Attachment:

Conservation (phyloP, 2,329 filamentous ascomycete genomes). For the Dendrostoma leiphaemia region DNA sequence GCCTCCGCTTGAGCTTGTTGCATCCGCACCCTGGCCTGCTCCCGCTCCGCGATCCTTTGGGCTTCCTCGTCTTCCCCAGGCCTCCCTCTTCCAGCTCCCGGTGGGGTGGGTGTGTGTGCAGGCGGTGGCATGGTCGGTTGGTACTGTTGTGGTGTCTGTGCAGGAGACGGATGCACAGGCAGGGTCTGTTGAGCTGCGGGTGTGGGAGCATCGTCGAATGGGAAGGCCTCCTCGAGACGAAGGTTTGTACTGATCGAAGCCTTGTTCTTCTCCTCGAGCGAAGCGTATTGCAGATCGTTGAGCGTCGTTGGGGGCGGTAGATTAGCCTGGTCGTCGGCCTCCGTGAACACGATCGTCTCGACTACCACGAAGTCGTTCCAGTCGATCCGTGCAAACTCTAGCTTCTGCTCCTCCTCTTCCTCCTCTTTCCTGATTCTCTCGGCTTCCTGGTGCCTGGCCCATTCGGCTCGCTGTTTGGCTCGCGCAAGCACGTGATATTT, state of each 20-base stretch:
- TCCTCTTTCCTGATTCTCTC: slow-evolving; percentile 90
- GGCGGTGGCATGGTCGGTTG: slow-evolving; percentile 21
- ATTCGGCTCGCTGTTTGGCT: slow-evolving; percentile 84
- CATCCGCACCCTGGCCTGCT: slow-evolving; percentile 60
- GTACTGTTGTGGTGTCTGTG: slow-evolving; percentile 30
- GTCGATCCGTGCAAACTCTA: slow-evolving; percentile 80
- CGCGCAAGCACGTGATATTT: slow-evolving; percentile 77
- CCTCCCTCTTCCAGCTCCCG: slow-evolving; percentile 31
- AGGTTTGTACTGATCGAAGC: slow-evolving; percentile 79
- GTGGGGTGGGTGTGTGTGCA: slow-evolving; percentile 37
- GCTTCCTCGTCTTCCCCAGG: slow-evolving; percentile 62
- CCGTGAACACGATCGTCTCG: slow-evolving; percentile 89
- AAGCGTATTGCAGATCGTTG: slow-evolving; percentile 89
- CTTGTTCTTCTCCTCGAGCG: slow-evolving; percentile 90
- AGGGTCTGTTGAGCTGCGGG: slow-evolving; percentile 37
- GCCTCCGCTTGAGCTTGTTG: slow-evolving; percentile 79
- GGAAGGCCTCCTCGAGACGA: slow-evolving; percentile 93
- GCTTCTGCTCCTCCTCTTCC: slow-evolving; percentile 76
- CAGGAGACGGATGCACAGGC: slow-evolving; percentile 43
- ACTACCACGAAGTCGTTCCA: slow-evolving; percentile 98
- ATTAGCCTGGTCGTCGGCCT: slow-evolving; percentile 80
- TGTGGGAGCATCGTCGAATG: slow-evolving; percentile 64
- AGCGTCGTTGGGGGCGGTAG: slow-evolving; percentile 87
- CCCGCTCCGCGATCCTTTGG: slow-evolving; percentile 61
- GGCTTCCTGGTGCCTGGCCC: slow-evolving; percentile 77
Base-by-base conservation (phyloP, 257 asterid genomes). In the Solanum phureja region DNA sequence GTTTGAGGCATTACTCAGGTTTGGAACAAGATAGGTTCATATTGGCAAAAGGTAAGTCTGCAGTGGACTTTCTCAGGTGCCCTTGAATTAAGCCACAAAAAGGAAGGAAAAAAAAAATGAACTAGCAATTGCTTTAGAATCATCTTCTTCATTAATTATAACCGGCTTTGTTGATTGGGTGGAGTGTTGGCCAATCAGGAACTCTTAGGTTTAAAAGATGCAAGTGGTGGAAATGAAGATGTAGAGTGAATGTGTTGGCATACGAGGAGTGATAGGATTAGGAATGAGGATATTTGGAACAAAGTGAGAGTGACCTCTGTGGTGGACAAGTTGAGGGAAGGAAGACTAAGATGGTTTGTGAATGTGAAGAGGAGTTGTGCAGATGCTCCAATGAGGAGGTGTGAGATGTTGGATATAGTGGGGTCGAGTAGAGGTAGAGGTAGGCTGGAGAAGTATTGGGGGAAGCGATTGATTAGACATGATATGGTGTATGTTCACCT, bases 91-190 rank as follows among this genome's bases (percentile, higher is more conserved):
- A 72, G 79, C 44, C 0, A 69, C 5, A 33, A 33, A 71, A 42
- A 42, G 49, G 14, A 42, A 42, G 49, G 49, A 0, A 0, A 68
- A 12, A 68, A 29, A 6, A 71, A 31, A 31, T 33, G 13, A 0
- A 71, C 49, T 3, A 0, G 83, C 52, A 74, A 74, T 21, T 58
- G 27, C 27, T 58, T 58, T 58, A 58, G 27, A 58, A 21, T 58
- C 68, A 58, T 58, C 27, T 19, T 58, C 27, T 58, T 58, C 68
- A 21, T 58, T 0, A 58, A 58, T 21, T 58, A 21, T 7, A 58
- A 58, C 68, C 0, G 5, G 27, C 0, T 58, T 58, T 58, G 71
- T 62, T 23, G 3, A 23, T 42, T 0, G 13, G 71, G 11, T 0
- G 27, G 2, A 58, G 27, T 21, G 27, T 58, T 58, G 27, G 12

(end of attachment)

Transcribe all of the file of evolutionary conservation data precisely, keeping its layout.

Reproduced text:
Conservation (phyloP, 2,329 filamentous ascomycete genomes). For the Dendrostoma leiphaemia region DNA sequence GCCTCCGCTTGAGCTTGTTGCATCCGCACCCTGGCCTGCTCCCGCTCCGCGATCCTTTGGGCTTCCTCGTCTTCCCCAGGCCTCCCTCTTCCAGCTCCCGGTGGGGTGGGTGTGTGTGCAGGCGGTGGCATGGTCGGTTGGTACTGTTGTGGTGTCTGTGCAGGAGACGGATGCACAGGCAGGGTCTGTTGAGCTGCGGGTGTGGGAGCATCGTCGAATGGGAAGGCCTCCTCGAGACGAAGGTTTGTACTGATCGAAGCCTTGTTCTTCTCCTCGAGCGAAGCGTATTGCAGATCGTTGAGCGTCGTTGGGGGCGGTAGATTAGCCTGGTCGTCGGCCTCCGTGAACACGATCGTCTCGACTACCACGAAGTCGTTCCAGTCGATCCGTGCAAACTCTAGCTTCTGCTCCTCCTCTTCCTCCTCTTTCCTGATTCTCTCGGCTTCCTGGTGCCTGGCCCATTCGGCTCGCTGTTTGGCTCGCGCAAGCACGTGATATTT, state of each 20-base stretch:
- TCCTCTTTCCTGATTCTCTC: slow-evolving; percentile 90
- GGCGGTGGCATGGTCGGTTG: slow-evolving; percentile 21
- ATTCGGCTCGCTGTTTGGCT: slow-evolving; percentile 84
- CATCCGCACCCTGGCCTGCT: slow-evolving; percentile 60
- GTACTGTTGTGGTGTCTGTG: slow-evolving; percentile 30
- GTCGATCCGTGCAAACTCTA: slow-evolving; percentile 80
- CGCGCAAGCACGTGATATTT: slow-evolving; percentile 77
- CCTCCCTCTTCCAGCTCCCG: slow-evolving; percentile 31
- AGGTTTGTACTGATCGAAGC: slow-evolving; percentile 79
- GTGGGGTGGGTGTGTGTGCA: slow-evolving; percentile 37
- GCTTCCTCGTCTTCCCCAGG: slow-evolving; percentile 62
- CCGTGAACACGATCGTCTCG: slow-evolving; percentile 89
- AAGCGTATTGCAGATCGTTG: slow-evolving; percentile 89
- CTTGTTCTTCTCCTCGAGCG: slow-evolving; percentile 90
- AGGGTCTGTTGAGCTGCGGG: slow-evolving; percentile 37
- GCCTCCGCTTGAGCTTGTTG: slow-evolving; percentile 79
- GGAAGGCCTCCTCGAGACGA: slow-evolving; percentile 93
- GCTTCTGCTCCTCCTCTTCC: slow-evolving; percentile 76
- CAGGAGACGGATGCACAGGC: slow-evolving; percentile 43
- ACTACCACGAAGTCGTTCCA: slow-evolving; percentile 98
- ATTAGCCTGGTCGTCGGCCT: slow-evolving; percentile 80
- TGTGGGAGCATCGTCGAATG: slow-evolving; percentile 64
- AGCGTCGTTGGGGGCGGTAG: slow-evolving; percentile 87
- CCCGCTCCGCGATCCTTTGG: slow-evolving; percentile 61
- GGCTTCCTGGTGCCTGGCCC: slow-evolving; percentile 77
Base-by-base conservation (phyloP, 257 asterid genomes). In the Solanum phureja region DNA sequence GTTTGAGGCATTACTCAGGTTTGGAACAAGATAGGTTCATATTGGCAAAAGGTAAGTCTGCAGTGGACTTTCTCAGGTGCCCTTGAATTAAGCCACAAAAAGGAAGGAAAAAAAAAATGAACTAGCAATTGCTTTAGAATCATCTTCTTCATTAATTATAACCGGCTTTGTTGATTGGGTGGAGTGTTGGCCAATCAGGAACTCTTAGGTTTAAAAGATGCAAGTGGTGGAAATGAAGATGTAGAGTGAATGTGTTGGCATACGAGGAGTGATAGGATTAGGAATGAGGATATTTGGAACAAAGTGAGAGTGACCTCTGTGGTGGACAAGTTGAGGGAAGGAAGACTAAGATGGTTTGTGAATGTGAAGAGGAGTTGTGCAGATGCTCCAATGAGGAGGTGTGAGATGTTGGATATAGTGGGGTCGAGTAGAGGTAGAGGTAGGCTGGAGAAGTATTGGGGGAAGCGATTGATTAGACATGATATGGTGTATGTTCACCT, bases 91-190 rank as follows among this genome's bases (percentile, higher is more conserved):
- A 72, G 79, C 44, C 0, A 69, C 5, A 33, A 33, A 71, A 42
- A 42, G 49, G 14, A 42, A 42, G 49, G 49, A 0, A 0, A 68
- A 12, A 68, A 29, A 6, A 71, A 31, A 31, T 33, G 13, A 0
- A 71, C 49, T 3, A 0, G 83, C 52, A 74, A 74, T 21, T 58
- G 27, C 27, T 58, T 58, T 58, A 58, G 27, A 58, A 21, T 58
- C 68, A 58, T 58, C 27, T 19, T 58, C 27, T 58, T 58, C 68
- A 21, T 58, T 0, A 58, A 58, T 21, T 58, A 21, T 7, A 58
- A 58, C 68, C 0, G 5, G 27, C 0, T 58, T 58, T 58, G 71
- T 62, T 23, G 3, A 23, T 42, T 0, G 13, G 71, G 11, T 0
- G 27, G 2, A 58, G 27, T 21, G 27, T 58, T 58, G 27, G 12